In the mid-'50s, the Jaguar D-Type dominated the motor racing scene. It won at Le Mans in '55, '56 and '57. In '57, five D-Types took the first six places. And they were all privateers. It is safe to say that Jaguar 'targeted' the famous French circuit!
Jaguar's C-Type had paved the way. 'C' stood for Competition. Jaguar took their XK120 sports car - a proven success, on both road and track - and grafted on a race-spec body kit. William Lyons - Jaguar boss - opined that pure production cars could no longer cut it, at the race-track. A Jaguar motorsport division was required. The C-Type won twice at Le Mans ... and, in so doing, demonstrated that disc brakes were the way to go.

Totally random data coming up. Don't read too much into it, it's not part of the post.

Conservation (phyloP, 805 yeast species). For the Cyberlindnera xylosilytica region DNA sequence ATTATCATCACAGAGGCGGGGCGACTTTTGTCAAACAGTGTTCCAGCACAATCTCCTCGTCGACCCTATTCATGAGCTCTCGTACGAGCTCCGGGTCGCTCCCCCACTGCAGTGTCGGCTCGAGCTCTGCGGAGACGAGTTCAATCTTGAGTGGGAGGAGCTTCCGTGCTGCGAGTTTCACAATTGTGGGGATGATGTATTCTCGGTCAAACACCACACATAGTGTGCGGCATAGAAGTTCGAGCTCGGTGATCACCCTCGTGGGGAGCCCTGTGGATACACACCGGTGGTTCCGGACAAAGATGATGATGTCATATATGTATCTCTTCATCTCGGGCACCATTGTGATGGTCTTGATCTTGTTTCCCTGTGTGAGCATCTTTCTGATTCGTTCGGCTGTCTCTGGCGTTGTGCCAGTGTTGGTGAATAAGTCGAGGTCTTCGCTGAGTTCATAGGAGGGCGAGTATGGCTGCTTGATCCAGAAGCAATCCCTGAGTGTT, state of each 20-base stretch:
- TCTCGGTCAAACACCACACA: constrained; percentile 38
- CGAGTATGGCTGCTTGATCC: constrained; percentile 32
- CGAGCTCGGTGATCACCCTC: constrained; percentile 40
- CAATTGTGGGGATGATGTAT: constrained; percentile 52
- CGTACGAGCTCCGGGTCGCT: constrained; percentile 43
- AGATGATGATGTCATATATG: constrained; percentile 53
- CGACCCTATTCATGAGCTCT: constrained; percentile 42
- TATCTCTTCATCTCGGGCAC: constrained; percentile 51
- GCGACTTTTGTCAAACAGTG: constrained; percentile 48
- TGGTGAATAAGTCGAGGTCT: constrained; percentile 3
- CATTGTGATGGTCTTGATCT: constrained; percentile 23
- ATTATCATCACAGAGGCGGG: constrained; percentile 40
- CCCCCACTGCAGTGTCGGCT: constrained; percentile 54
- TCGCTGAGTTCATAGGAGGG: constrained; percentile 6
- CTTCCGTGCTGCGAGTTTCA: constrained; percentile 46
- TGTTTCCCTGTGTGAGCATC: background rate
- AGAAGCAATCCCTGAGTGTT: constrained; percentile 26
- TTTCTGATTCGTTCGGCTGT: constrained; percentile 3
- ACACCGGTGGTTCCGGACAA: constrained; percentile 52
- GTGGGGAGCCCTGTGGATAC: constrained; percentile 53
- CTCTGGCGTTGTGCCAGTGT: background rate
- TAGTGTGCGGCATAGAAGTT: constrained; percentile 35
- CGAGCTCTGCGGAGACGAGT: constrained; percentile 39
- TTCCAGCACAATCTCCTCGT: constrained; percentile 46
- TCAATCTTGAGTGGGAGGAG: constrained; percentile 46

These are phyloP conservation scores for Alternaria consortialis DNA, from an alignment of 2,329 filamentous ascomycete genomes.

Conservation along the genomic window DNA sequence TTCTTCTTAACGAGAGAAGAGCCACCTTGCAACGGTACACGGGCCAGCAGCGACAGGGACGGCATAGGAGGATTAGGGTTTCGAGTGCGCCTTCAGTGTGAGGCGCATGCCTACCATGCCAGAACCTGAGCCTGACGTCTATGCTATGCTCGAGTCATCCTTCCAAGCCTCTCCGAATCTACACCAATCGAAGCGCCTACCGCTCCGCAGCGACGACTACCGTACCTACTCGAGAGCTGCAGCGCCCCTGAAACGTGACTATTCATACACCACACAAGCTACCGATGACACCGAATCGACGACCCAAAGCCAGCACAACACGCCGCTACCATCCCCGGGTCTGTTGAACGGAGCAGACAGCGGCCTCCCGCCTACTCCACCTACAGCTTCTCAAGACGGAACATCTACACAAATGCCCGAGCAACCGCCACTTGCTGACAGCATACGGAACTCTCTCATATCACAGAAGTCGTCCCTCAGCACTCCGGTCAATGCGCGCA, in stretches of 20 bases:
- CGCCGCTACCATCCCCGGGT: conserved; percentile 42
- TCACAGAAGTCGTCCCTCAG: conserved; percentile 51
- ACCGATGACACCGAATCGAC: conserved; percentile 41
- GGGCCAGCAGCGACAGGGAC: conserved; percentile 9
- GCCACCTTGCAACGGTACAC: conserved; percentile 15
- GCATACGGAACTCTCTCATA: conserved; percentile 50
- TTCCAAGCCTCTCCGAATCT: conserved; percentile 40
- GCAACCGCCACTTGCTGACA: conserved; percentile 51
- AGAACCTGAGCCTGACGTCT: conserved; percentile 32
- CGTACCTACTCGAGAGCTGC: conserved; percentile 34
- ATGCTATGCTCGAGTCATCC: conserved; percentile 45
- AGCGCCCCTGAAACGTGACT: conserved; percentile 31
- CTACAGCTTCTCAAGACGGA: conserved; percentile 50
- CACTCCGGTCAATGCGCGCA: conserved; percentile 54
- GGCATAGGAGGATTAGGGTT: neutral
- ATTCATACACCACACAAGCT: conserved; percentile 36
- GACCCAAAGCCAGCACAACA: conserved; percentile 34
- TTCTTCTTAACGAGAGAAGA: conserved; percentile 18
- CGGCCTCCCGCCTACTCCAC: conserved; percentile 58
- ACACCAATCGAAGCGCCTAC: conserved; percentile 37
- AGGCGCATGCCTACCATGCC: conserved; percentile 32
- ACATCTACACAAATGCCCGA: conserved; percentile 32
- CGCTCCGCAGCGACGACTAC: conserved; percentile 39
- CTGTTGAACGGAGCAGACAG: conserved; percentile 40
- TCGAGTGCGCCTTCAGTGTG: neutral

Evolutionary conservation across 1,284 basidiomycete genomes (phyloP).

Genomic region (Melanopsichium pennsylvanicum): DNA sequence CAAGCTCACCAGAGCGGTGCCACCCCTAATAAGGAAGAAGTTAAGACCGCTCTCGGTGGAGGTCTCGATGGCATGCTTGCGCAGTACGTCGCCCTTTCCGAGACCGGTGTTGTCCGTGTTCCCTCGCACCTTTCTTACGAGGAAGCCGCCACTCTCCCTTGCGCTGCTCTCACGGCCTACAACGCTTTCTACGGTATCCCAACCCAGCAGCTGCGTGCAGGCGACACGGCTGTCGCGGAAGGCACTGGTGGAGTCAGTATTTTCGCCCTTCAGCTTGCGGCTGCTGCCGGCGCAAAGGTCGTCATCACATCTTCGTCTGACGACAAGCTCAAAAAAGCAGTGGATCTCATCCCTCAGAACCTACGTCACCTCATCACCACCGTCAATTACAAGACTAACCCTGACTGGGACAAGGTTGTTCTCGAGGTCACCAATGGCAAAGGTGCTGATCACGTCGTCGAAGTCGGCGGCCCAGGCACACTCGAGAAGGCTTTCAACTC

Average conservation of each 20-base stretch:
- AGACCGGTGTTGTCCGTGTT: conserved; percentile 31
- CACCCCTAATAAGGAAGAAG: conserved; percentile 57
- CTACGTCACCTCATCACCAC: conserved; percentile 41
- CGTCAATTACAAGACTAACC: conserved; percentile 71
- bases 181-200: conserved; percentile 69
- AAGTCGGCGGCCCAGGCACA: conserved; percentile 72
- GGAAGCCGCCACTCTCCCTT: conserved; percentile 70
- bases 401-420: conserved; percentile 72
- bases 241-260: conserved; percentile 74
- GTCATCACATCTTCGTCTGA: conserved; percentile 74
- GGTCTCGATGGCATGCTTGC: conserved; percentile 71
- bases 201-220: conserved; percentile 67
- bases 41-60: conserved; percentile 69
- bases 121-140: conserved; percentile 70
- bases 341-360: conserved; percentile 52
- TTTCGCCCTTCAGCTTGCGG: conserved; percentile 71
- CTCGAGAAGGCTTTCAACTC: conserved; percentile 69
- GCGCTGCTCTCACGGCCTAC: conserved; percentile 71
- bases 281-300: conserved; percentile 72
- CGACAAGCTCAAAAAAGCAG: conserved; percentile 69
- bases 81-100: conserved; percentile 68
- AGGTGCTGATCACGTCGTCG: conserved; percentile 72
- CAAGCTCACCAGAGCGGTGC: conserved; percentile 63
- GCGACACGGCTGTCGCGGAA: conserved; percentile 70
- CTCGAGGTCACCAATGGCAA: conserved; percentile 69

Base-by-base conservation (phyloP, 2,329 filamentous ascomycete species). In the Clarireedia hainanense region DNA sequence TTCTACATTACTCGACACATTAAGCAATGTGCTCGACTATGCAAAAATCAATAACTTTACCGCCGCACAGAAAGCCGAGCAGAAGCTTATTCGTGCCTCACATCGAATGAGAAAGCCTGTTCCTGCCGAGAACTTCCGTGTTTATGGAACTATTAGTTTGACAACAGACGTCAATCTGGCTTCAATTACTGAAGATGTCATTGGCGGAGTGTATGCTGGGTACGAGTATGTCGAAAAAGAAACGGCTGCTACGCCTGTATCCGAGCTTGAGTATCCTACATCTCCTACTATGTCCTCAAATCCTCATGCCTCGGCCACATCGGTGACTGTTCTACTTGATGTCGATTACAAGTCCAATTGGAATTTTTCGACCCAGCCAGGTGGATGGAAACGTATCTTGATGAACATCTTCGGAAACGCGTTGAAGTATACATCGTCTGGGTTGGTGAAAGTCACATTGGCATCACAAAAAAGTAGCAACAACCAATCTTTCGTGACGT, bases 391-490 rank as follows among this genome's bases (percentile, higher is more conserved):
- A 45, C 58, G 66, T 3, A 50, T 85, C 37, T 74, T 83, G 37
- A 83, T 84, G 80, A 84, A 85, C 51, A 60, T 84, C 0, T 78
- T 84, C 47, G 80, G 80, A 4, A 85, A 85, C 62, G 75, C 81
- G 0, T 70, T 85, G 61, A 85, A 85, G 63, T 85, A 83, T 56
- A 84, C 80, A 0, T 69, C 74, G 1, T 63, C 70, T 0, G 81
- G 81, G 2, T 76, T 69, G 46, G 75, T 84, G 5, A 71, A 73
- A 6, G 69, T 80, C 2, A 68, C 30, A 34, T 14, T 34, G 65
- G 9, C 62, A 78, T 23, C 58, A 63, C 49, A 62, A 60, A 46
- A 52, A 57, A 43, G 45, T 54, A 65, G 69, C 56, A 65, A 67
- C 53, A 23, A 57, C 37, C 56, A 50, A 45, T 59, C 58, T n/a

The D-Type, then, was Jaguar's first dedicated racer. It hit the grid in '54. From the get-go, it was clear that Jaguar had been busy! The flowing curves of its bodywork came courtesy of Malcolm Sayer. The stabilising fin at the rear looked like it had been lifted from a land speed record car. Underneath lay a 'monocoque' chassis. Disc brakes were fitted all-round ... jointly developed by Jaguar and Dunlop. A front-mounted 6-cylinder motor fed 250bhp to the rear wheels. Top speed was 175mph. In the '54 Le Mans race, a D-Type pushed Ferrari all the way to the flag. The Ferrari, though, had a much bigger engine. Jaguar, no doubt, chalked that up as a moral victory! The D-Type was still available to privateer drivers, and race wins were recorded around the world. Coventry, England - Jaguar HQ - was well and truly on the automotive map! The D-Type first bridged the gap between road and track. To that extent, it changed motor racing. No longer would 'competition cars' be within easy reach of the average driver. Motor racing, generally, would become less accessible. Whatever the verdict on that, few cars have moved motorsport on more radically than the Jaguar D-Type.